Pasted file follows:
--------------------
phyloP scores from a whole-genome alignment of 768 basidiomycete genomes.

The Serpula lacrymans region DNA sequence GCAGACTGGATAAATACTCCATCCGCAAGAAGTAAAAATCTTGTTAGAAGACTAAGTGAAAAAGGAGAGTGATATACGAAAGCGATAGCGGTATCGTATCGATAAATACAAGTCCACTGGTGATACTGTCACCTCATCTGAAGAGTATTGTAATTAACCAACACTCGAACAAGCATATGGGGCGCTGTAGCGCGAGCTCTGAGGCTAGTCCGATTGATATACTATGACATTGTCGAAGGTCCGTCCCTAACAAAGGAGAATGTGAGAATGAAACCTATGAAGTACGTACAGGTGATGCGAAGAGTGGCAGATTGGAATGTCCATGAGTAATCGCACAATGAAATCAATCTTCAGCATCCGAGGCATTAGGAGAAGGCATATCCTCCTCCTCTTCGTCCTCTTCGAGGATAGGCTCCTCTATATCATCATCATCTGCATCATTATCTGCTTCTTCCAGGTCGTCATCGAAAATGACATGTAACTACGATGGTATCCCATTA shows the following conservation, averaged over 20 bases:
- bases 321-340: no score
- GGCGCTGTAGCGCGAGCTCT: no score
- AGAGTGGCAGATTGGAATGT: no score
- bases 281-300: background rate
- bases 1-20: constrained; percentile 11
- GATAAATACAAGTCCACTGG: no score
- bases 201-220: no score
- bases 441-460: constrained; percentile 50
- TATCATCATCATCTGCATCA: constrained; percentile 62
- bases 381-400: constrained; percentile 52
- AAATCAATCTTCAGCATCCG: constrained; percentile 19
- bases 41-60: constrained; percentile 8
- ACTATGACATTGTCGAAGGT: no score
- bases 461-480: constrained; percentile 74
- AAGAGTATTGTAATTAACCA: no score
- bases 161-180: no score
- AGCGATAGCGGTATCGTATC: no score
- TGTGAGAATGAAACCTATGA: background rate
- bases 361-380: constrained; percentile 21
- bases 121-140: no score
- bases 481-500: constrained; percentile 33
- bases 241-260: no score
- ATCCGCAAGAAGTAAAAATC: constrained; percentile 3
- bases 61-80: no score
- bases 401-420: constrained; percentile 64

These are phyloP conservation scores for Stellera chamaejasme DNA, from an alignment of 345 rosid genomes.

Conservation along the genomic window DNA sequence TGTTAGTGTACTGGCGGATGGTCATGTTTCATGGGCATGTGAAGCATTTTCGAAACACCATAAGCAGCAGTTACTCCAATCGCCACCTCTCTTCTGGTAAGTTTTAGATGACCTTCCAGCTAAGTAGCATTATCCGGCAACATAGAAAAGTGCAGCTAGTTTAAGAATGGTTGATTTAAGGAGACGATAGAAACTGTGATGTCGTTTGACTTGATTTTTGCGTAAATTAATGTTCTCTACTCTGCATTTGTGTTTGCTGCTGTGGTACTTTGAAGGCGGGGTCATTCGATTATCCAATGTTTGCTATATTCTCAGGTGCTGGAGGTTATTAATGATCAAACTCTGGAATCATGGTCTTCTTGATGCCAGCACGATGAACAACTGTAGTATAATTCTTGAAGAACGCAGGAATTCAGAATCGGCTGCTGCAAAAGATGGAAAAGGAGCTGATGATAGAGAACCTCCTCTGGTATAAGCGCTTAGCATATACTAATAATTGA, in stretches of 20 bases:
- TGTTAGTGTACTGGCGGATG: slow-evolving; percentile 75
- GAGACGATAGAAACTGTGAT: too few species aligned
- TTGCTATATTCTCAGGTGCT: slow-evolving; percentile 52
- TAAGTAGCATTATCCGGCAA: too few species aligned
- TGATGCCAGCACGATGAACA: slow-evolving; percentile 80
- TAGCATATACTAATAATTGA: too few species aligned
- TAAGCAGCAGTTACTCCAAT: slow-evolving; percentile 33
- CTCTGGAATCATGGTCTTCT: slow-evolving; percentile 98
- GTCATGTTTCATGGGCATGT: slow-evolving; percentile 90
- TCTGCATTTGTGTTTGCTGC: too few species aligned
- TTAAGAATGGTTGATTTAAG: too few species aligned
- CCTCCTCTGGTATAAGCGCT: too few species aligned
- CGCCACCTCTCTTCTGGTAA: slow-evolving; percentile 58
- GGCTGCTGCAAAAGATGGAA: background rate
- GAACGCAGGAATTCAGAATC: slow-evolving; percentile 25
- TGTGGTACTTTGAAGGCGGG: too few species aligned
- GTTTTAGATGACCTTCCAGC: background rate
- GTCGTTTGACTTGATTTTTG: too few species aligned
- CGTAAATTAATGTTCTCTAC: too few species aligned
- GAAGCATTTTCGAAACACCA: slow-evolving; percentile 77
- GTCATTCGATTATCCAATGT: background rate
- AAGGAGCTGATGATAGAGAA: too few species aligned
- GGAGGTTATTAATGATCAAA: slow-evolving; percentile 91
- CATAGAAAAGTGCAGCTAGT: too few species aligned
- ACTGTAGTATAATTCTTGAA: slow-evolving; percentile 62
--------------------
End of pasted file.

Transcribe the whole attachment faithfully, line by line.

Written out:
phyloP scores from a whole-genome alignment of 768 basidiomycete genomes.

The Serpula lacrymans region DNA sequence GCAGACTGGATAAATACTCCATCCGCAAGAAGTAAAAATCTTGTTAGAAGACTAAGTGAAAAAGGAGAGTGATATACGAAAGCGATAGCGGTATCGTATCGATAAATACAAGTCCACTGGTGATACTGTCACCTCATCTGAAGAGTATTGTAATTAACCAACACTCGAACAAGCATATGGGGCGCTGTAGCGCGAGCTCTGAGGCTAGTCCGATTGATATACTATGACATTGTCGAAGGTCCGTCCCTAACAAAGGAGAATGTGAGAATGAAACCTATGAAGTACGTACAGGTGATGCGAAGAGTGGCAGATTGGAATGTCCATGAGTAATCGCACAATGAAATCAATCTTCAGCATCCGAGGCATTAGGAGAAGGCATATCCTCCTCCTCTTCGTCCTCTTCGAGGATAGGCTCCTCTATATCATCATCATCTGCATCATTATCTGCTTCTTCCAGGTCGTCATCGAAAATGACATGTAACTACGATGGTATCCCATTA shows the following conservation, averaged over 20 bases:
- bases 321-340: no score
- GGCGCTGTAGCGCGAGCTCT: no score
- AGAGTGGCAGATTGGAATGT: no score
- bases 281-300: background rate
- bases 1-20: constrained; percentile 11
- GATAAATACAAGTCCACTGG: no score
- bases 201-220: no score
- bases 441-460: constrained; percentile 50
- TATCATCATCATCTGCATCA: constrained; percentile 62
- bases 381-400: constrained; percentile 52
- AAATCAATCTTCAGCATCCG: constrained; percentile 19
- bases 41-60: constrained; percentile 8
- ACTATGACATTGTCGAAGGT: no score
- bases 461-480: constrained; percentile 74
- AAGAGTATTGTAATTAACCA: no score
- bases 161-180: no score
- AGCGATAGCGGTATCGTATC: no score
- TGTGAGAATGAAACCTATGA: background rate
- bases 361-380: constrained; percentile 21
- bases 121-140: no score
- bases 481-500: constrained; percentile 33
- bases 241-260: no score
- ATCCGCAAGAAGTAAAAATC: constrained; percentile 3
- bases 61-80: no score
- bases 401-420: constrained; percentile 64

These are phyloP conservation scores for Stellera chamaejasme DNA, from an alignment of 345 rosid genomes.

Conservation along the genomic window DNA sequence TGTTAGTGTACTGGCGGATGGTCATGTTTCATGGGCATGTGAAGCATTTTCGAAACACCATAAGCAGCAGTTACTCCAATCGCCACCTCTCTTCTGGTAAGTTTTAGATGACCTTCCAGCTAAGTAGCATTATCCGGCAACATAGAAAAGTGCAGCTAGTTTAAGAATGGTTGATTTAAGGAGACGATAGAAACTGTGATGTCGTTTGACTTGATTTTTGCGTAAATTAATGTTCTCTACTCTGCATTTGTGTTTGCTGCTGTGGTACTTTGAAGGCGGGGTCATTCGATTATCCAATGTTTGCTATATTCTCAGGTGCTGGAGGTTATTAATGATCAAACTCTGGAATCATGGTCTTCTTGATGCCAGCACGATGAACAACTGTAGTATAATTCTTGAAGAACGCAGGAATTCAGAATCGGCTGCTGCAAAAGATGGAAAAGGAGCTGATGATAGAGAACCTCCTCTGGTATAAGCGCTTAGCATATACTAATAATTGA, in stretches of 20 bases:
- TGTTAGTGTACTGGCGGATG: slow-evolving; percentile 75
- GAGACGATAGAAACTGTGAT: too few species aligned
- TTGCTATATTCTCAGGTGCT: slow-evolving; percentile 52
- TAAGTAGCATTATCCGGCAA: too few species aligned
- TGATGCCAGCACGATGAACA: slow-evolving; percentile 80
- TAGCATATACTAATAATTGA: too few species aligned
- TAAGCAGCAGTTACTCCAAT: slow-evolving; percentile 33
- CTCTGGAATCATGGTCTTCT: slow-evolving; percentile 98
- GTCATGTTTCATGGGCATGT: slow-evolving; percentile 90
- TCTGCATTTGTGTTTGCTGC: too few species aligned
- TTAAGAATGGTTGATTTAAG: too few species aligned
- CCTCCTCTGGTATAAGCGCT: too few species aligned
- CGCCACCTCTCTTCTGGTAA: slow-evolving; percentile 58
- GGCTGCTGCAAAAGATGGAA: background rate
- GAACGCAGGAATTCAGAATC: slow-evolving; percentile 25
- TGTGGTACTTTGAAGGCGGG: too few species aligned
- GTTTTAGATGACCTTCCAGC: background rate
- GTCGTTTGACTTGATTTTTG: too few species aligned
- CGTAAATTAATGTTCTCTAC: too few species aligned
- GAAGCATTTTCGAAACACCA: slow-evolving; percentile 77
- GTCATTCGATTATCCAATGT: background rate
- AAGGAGCTGATGATAGAGAA: too few species aligned
- GGAGGTTATTAATGATCAAA: slow-evolving; percentile 91
- CATAGAAAAGTGCAGCTAGT: too few species aligned
- ACTGTAGTATAATTCTTGAA: slow-evolving; percentile 62